Sterling Ruby: I wouldn’t say it changes the way that I think about the meanings, so much as it intensifies them. Covid-19 is an amplifier – it’s directing a more urgent gaze on the nature of prison admissions, detainment, overcrowding and reintegration. Amidst this, the government is forced to publicly reckon with the conditions of its relationship between freedom and safety. These new circumstances heighten the contrast in STATE between the rigidity of the institutional architecture of prisons in California, and the great expanses surrounding so many of them. The buildings themselves are intrinsic to these conversations, logistically and allegorically.
“Covid-19 is an amplifier – it’s directing a more urgent gaze on the nature of prison admissions, detainment, overcrowding and reintegration” – Sterling Ruby
MZ: Is it even possible to focus on formal aspects of California Correctional Centres now, or has visibility never been more important?
SR: The scale of these prisons is still generally unknown to the majority of the public, especially when set in such rural surroundings. I was surprised at how many people expressed that they had no idea how massive these centres were after having seen STATE. The forms of the structures, the architecture itself, can’t be omitted from considering how to protect prisoners from the virus, there is no room for any kind of physical distancing in prison. So visibility still feels important to me. Many of the prisons documented in STATE consist of buildings facing inwards towards each other, forming geometric configurations that confine movement beyond. The formal aspects, the congested space, packed beyond capacity, illustrates the tension between high population density and isolation from the external world.
MZ: When we last spoke, we talked about the push of urban life out into the natural environment and the tension at those sites of incursion. What struck me about STATE was how the helicopter footage captured the epic majesty of these landscapes. I’ve been thinking a lot about non-binary relationships between humans and non-humans, development and ecology. About how we are more intertwined than the Enlightenment or Modernism would like to believe … I’d love to hear your reflections.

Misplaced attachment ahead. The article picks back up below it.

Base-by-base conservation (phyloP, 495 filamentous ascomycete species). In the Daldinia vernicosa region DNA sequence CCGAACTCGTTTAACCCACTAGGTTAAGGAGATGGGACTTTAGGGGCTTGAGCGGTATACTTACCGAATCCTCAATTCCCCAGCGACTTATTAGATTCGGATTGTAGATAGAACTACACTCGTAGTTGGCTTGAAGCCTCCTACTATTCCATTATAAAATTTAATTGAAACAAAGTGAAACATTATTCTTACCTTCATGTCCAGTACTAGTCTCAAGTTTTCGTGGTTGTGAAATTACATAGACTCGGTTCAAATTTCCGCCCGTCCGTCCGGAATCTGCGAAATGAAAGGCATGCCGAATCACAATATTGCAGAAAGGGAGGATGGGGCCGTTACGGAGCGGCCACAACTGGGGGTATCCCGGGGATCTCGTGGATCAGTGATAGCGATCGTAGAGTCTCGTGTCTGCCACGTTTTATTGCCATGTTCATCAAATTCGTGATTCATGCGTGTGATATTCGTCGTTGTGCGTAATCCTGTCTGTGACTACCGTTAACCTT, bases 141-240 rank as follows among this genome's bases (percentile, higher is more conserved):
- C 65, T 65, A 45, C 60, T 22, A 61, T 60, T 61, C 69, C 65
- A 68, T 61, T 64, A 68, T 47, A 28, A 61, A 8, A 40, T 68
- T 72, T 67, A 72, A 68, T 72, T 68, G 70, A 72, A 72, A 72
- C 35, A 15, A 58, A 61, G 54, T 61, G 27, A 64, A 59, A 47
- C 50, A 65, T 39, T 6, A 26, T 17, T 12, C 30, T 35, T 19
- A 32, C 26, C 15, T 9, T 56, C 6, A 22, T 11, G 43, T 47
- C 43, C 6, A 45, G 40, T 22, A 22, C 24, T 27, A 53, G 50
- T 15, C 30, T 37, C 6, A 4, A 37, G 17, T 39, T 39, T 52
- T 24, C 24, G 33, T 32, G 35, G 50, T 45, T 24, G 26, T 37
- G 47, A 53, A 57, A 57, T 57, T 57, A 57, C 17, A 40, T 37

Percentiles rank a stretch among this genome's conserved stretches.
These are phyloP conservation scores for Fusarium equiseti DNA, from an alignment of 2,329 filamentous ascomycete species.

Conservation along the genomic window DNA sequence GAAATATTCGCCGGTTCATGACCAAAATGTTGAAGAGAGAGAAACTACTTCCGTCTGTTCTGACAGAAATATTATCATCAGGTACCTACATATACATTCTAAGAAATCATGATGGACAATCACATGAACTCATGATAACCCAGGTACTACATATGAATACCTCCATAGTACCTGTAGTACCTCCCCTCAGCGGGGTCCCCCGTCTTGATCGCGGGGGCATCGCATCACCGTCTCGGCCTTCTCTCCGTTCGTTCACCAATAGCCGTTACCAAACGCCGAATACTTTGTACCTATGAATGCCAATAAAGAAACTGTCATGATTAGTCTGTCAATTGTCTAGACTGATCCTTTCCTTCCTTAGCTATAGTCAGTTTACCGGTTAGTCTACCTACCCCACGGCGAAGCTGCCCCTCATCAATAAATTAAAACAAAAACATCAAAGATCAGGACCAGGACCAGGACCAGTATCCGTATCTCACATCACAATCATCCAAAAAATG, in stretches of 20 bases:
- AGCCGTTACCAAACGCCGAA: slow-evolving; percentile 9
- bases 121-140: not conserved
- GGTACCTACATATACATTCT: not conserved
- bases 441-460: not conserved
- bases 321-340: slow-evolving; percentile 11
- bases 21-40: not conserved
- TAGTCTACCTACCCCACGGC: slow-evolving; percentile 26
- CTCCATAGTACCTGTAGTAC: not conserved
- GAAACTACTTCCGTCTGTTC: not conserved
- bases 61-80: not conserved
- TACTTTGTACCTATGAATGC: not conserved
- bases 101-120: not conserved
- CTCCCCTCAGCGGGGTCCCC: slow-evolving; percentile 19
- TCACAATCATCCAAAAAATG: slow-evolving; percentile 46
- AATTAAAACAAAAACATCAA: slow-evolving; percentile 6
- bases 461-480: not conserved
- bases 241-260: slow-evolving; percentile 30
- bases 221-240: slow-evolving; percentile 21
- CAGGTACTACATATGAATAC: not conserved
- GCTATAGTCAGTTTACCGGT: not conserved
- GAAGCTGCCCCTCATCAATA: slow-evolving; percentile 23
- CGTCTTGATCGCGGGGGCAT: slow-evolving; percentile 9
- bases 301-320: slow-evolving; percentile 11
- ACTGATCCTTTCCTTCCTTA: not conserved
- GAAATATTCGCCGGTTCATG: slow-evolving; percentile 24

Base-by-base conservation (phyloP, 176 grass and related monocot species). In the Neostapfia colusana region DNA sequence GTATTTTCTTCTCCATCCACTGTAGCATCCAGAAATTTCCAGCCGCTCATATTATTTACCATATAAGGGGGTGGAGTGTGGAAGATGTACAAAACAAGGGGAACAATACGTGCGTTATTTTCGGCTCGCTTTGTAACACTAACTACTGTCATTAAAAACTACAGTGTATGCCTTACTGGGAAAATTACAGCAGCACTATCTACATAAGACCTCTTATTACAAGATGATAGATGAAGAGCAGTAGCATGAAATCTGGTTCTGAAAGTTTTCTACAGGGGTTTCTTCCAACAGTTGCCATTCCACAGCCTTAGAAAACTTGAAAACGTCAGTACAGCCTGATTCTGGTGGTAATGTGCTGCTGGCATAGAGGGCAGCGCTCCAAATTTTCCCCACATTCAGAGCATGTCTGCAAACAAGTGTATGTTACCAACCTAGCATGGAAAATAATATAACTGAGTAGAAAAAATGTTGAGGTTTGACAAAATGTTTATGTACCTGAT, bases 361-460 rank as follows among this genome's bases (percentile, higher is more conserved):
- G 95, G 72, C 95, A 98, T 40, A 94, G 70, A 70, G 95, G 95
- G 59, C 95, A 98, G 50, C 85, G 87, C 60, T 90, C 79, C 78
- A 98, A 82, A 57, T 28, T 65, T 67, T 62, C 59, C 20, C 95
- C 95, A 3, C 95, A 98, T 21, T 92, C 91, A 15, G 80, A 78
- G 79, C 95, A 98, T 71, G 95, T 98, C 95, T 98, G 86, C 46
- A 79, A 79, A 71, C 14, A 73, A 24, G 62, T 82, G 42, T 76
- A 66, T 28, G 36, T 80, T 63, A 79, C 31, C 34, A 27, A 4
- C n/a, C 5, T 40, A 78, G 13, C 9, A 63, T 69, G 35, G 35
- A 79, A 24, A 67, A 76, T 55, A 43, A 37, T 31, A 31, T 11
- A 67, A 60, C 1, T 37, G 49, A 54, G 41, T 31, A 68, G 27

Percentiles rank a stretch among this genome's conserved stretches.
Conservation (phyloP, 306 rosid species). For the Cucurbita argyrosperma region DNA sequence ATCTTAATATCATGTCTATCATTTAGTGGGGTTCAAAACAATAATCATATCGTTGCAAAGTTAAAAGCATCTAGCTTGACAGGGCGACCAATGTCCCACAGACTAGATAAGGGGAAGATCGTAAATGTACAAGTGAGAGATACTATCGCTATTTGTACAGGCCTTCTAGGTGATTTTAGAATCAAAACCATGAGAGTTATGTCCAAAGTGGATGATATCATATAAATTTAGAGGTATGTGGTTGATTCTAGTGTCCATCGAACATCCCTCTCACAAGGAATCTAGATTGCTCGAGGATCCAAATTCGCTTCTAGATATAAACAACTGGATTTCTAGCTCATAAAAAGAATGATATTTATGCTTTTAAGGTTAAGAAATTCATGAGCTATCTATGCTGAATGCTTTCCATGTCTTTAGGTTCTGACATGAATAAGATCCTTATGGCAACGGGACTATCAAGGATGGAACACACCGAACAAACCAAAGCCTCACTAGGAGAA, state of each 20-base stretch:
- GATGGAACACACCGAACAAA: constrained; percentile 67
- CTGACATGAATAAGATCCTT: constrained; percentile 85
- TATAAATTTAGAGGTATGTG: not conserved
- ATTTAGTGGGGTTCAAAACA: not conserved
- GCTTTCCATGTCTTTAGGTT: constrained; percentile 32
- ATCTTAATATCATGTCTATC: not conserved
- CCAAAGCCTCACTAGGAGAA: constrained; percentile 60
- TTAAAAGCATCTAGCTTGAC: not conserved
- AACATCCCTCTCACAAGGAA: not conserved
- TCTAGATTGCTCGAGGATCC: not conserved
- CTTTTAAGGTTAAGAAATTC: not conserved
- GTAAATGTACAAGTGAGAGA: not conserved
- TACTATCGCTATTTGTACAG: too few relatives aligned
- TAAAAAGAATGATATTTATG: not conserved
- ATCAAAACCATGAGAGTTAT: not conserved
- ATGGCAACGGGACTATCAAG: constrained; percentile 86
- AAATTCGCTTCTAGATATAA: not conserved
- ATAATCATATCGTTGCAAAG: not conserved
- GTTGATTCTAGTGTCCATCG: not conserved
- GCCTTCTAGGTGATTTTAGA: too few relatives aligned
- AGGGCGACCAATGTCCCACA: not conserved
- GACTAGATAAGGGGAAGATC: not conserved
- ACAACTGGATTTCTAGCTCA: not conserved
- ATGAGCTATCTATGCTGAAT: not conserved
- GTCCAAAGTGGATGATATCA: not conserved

SR: I grew up in a vast rural setting, farmland stretching for miles and miles without seeing a neighbour’s house. My bus ride to school was an hour there and an hour home. I interacted with wild animals daily, they far outnumbered people in the area. I have been in Los Angeles now for almost 20 years. I am always surprised by, but at the same time somewhat used to encountering coyotes, snakes, bobcats, et cetera in such a dense environment. It’s also interesting to note that we are starting to see wildlife flourish under our stay-at-home orders. For the first time in ages, our impulse to control nature has quieted, and as we retreat, there’s a reoccupation of space.
For me, the STATE project was so surprising due to the fact that these mini-sized cities, these prisons, were located in environments similar to the area that I grew up in, yet completely cut off from their surroundings. To push prisons far beyond the periphery of most citizens, but also disengage them from their natural setting, only further emphasises the act of othering. The abstraction and science fiction of it made me wonder what the habitats, the fauna, must be like on both sides of the fence.